Conformity and obedience both allow for a certain amount of externalization of a person’s innate essence. These are two social behaviours and influences that can be observed in interactions between people and group formation.
Due to this, people may often confuse one of these words with the other. However, there are some points of difference between the two.
- Conformity involves changing one’s behavior or beliefs to align with a group’s norms, while obedience refers to following orders or commands from an authority figure.
- Conformity stems from social pressure and the desire to fit in, whereas obedience arises from a sense of duty or fear of punishment.
- Conformity can be voluntary or involuntary, while obedience is often perceived as a conscious decision to comply with authority.
Conformity vs Obedience
Conformity is the process of changing one’s beliefs, sentiments and attitude to copy the perspectives and viewpoints of a group of individuals. Obedience is the act of executing commands given by a control figure like a team leader, a parental figure or a boss, without resistance or question.
Conformity is the conduct or behaviour of a person that reflects that of a group of individuals. It is the process of modifying one’s own beliefs, attitudes, and even sentiments to fit or copy the group’s perspectives and viewpoints.
A combination of subtle influence and indirect control enforces conformity.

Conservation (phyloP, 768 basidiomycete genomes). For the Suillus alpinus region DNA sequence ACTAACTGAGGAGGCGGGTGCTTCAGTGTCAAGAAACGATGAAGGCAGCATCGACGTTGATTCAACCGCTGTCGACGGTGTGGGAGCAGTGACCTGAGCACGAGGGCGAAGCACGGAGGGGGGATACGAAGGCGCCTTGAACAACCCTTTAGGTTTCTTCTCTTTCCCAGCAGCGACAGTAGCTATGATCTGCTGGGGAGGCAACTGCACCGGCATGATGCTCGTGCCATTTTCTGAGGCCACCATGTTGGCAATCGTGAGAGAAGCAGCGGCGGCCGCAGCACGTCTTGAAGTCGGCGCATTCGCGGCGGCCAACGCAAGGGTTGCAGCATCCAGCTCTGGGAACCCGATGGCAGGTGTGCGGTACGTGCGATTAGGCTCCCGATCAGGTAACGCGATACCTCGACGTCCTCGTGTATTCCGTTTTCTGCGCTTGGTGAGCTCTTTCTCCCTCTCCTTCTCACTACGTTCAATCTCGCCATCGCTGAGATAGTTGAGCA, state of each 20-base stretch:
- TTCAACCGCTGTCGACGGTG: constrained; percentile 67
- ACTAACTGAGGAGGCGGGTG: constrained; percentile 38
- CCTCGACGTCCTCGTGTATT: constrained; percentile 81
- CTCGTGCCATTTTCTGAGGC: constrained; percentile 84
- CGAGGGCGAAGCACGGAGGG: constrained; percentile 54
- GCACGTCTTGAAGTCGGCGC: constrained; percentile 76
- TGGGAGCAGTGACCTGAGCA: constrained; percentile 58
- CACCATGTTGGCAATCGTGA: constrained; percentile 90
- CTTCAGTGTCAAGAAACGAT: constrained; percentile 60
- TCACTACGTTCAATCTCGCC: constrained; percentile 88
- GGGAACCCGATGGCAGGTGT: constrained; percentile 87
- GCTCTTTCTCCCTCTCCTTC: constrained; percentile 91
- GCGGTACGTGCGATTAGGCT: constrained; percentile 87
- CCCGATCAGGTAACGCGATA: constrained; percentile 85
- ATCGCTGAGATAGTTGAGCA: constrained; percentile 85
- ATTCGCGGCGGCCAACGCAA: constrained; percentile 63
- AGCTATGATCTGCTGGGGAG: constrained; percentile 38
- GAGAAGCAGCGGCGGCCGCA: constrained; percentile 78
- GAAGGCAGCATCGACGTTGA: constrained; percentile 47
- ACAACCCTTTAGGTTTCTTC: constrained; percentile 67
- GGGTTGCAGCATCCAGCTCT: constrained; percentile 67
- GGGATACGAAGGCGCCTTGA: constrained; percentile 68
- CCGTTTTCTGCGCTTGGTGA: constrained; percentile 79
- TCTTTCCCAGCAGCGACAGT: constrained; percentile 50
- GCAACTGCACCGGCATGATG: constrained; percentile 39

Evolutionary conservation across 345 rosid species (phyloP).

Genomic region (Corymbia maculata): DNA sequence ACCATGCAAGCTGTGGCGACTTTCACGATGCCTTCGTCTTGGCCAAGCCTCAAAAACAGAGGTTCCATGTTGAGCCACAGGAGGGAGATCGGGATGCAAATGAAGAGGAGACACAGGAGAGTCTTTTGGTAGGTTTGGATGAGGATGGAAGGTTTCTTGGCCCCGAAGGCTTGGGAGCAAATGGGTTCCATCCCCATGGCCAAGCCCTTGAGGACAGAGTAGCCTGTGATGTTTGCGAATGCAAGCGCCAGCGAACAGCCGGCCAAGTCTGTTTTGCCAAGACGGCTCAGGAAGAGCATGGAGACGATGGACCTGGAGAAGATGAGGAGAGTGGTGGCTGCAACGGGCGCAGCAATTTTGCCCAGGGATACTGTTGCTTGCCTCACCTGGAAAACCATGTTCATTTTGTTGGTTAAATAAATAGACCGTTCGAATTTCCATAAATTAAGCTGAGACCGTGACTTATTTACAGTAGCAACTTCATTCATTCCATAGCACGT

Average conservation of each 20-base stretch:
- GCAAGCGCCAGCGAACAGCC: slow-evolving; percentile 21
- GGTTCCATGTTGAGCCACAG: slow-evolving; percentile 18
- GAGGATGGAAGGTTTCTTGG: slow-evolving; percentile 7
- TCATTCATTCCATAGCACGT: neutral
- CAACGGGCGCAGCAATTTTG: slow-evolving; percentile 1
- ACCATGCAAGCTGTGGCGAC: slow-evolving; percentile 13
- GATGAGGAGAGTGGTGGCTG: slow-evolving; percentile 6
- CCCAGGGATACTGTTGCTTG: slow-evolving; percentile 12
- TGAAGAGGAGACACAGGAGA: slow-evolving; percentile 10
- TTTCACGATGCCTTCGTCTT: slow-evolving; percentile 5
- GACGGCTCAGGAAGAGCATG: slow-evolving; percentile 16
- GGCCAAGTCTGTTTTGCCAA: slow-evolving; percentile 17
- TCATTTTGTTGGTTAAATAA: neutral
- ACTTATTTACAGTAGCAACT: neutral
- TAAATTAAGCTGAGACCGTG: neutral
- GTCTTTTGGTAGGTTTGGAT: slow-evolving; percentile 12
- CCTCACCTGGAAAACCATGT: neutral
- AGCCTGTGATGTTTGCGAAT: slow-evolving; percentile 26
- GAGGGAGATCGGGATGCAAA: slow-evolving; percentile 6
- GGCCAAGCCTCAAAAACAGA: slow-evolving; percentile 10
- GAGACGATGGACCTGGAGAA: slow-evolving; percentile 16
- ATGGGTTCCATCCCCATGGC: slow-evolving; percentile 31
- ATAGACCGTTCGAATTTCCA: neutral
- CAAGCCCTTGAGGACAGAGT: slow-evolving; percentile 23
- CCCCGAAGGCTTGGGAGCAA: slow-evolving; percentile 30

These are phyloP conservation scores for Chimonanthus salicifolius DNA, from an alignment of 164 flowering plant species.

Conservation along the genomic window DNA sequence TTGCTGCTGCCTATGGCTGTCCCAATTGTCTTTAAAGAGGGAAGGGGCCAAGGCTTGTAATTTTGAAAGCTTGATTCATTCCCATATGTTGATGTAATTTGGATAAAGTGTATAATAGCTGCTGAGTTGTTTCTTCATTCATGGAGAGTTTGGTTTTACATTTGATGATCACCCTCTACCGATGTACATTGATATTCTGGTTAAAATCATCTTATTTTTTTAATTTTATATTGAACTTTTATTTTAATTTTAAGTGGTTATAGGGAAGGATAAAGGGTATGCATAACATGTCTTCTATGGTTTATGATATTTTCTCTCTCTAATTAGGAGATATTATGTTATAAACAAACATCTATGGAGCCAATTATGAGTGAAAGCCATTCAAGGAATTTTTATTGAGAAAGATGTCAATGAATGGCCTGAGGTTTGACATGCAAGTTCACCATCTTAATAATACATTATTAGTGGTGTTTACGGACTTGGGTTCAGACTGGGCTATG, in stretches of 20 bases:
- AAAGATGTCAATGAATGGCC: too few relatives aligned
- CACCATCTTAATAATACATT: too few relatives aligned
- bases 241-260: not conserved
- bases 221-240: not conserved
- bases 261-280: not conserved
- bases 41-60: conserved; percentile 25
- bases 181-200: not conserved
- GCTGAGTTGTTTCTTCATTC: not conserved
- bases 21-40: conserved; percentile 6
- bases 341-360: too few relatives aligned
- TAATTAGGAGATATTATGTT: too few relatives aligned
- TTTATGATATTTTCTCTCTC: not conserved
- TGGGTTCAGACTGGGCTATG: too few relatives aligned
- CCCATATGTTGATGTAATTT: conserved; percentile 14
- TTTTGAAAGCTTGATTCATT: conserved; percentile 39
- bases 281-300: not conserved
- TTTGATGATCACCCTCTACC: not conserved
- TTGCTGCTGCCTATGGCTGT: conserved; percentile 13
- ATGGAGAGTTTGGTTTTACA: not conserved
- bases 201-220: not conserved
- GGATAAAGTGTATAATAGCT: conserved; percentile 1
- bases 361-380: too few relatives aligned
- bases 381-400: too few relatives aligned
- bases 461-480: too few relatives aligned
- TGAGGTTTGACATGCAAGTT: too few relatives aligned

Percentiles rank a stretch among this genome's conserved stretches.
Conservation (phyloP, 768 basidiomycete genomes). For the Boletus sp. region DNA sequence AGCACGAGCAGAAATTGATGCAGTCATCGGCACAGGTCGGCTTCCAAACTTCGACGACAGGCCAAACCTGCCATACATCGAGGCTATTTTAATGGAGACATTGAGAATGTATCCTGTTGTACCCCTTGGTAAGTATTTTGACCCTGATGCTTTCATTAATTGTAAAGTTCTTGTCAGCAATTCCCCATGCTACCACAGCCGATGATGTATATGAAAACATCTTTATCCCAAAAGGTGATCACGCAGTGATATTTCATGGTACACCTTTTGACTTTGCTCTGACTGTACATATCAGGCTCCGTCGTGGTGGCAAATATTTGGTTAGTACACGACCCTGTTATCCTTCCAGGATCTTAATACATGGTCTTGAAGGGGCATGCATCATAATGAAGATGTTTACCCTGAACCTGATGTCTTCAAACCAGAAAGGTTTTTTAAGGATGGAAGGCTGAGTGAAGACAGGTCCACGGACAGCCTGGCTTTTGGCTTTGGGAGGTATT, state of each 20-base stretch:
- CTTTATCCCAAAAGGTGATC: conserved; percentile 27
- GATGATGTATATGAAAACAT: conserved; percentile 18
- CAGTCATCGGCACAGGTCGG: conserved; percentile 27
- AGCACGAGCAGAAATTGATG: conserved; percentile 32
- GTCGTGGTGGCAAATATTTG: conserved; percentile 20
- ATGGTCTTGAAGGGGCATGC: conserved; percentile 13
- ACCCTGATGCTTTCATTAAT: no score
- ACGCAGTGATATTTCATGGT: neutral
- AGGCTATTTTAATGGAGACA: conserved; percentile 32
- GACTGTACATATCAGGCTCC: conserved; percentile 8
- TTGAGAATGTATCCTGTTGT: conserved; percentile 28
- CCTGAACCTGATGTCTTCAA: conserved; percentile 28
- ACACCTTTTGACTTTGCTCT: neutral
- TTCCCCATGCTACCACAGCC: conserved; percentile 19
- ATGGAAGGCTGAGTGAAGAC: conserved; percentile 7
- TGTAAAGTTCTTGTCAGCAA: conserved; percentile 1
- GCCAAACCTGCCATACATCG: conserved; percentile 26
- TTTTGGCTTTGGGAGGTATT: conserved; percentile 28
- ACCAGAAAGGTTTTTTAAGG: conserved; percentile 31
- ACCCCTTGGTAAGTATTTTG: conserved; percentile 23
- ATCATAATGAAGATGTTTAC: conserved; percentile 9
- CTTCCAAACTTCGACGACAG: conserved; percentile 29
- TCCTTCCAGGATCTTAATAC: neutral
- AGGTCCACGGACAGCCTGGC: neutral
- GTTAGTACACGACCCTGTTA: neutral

Obedience is merely the conduct of executing commands without question or resistance. The commands or instructions are issued by a specific figure in control, who is supposed to be the team’s leader or head.
Societal norms frequently shape these figures of power. Obedience is undertaken to avoid punishment or other undesirable consequences due to disobedience or a lack of understanding of the command.
|Parameters of Comparison||Conformity||Obedience|
|Meaning||The behaviour of adhering to the views and lifestyles of a particular group of individuals.||Act or action performed in response to a specific command or authority.|
|Compulsion||A choice behaviour.||Necessitates authorities’ direct control and influence.|
|Reason||Non-conformity frequently leads to dismissal.||Not following this can lead to penalties or other negative repercussions.|